January 31, 1995
Ms. Jessica Lowell
25 Dill Street
Auburn, NY 13021
The staff of the Committee on Open Government is authorized to issue advisory opinions. The ensuing staff advisory opinion is based solely upon the information presented in your correspondence.
Dear Ms. Lowell:
I have received your letter of December 21 in which you requested an advisory opinion concerning the Freedom of Information Law. Please accept my apologies for the delay in response.
As of the date of your letter, a week had passed since an election in the Locke Fire District, but the results of the election had not yet been disclosed. You wrote that the fire district's attorney indicated that he could not inform you of the results "because of attorney-client privilege." The article pertaining to the election states that the validity of the election had been contested and that the attorney "said he was researching the law and would tell the board what he found at a special meeting."
In this regard, I offer the following comments.
First, the Freedom of Information Law is applicable to agency records, and §86(3) of that statute defines the term "agency" to mean:
"any state or municipal department, board, bureau, division, commission, committee, public authority, public corporation, council, office or other governmental entity performing a governmental or proprietary function for the state or any one or more municipalities thereof, except the judiciary or the state legislature."
A fire district is a public corporation [see General Construction Law, §66, and Town Law, §174(7)]. Consequently, I believe that a fire district is required to comply with the Freedom of Information Law.
Second, as a general matter, the Freedom of Information Law is based upon a presumption of access. Stated differently, all records of an agency are available, except to the extent that records or portions thereof fall within one or more grounds for denial appearing in §87(2)(a) through (i) of the Law.
From my perspective, a record indicating the results of an election must be disclosed. In short, none of the grounds for denial could be appropriately invoked to withhold such a record, and I do not believe that it could be shielded based on the assertion of the attorney-client privilege. As indicated in the news article, the results of an election must be filed within a specified period, and §174(2) of the Town Law provides in part that: "The fire district secretary in office at the time such election is held shall immediately notify the officers elected of their election..." Therefore, the results could hardly be characterized as secret or privileged.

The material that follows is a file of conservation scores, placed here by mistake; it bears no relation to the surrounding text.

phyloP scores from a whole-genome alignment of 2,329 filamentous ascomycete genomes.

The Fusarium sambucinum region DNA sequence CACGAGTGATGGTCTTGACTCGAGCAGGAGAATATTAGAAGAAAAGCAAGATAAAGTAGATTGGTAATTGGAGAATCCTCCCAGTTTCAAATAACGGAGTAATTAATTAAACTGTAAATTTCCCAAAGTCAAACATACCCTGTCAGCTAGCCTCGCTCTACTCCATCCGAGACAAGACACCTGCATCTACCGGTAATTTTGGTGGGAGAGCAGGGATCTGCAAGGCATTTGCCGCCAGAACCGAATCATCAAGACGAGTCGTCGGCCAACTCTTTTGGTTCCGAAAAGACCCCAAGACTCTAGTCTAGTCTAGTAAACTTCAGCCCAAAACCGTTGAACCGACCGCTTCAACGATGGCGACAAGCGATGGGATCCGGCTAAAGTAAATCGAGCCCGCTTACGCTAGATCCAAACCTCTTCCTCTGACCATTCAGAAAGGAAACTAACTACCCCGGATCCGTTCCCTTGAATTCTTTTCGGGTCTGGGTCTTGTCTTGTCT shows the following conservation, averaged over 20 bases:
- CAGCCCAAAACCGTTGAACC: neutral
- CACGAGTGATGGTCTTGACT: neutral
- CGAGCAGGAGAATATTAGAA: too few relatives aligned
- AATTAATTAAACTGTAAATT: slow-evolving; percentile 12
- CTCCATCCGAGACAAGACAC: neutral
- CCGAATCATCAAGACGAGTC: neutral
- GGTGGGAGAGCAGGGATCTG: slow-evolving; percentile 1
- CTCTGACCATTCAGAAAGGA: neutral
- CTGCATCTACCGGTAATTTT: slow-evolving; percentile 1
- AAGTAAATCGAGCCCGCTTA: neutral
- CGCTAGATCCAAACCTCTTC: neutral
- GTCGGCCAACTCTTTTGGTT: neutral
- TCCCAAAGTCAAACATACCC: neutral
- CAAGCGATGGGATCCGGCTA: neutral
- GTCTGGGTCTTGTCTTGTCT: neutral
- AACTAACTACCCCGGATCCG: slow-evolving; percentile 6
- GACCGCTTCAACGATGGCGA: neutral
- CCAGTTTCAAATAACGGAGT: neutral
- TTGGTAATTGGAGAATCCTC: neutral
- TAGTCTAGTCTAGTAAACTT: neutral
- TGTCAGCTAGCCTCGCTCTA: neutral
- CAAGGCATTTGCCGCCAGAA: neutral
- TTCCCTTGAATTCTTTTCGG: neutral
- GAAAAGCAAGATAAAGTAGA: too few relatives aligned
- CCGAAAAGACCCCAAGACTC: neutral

To be distinguished would be records transmitted between fire district officials and their attorney in which the officials seek legal advice or in which the attorney offers legal advice. While those kinds of communications might fall within the scope of the attorney-client privilege, a tabulation of the results of an election would be separate and distinct from privileged communications. When the attorney-client privilege is validly asserted, records prepared in conjunction with a privileged relationship may be withheld. In such a circumstance, of relevance is §87(2)(a) of the Freedom of Information Law, the first ground for denial, which pertains to records that "are specifically exempted from disclosure by statute." One such statute is §4503 of the Civil Practice Law and Rules, which makes confidential the communications between an attorney and a client.
I hope that I have been of some assistance.
Robert J. Freeman
cc: Locke Fire District Board of Commissioners
Richard Zwirn, Esq.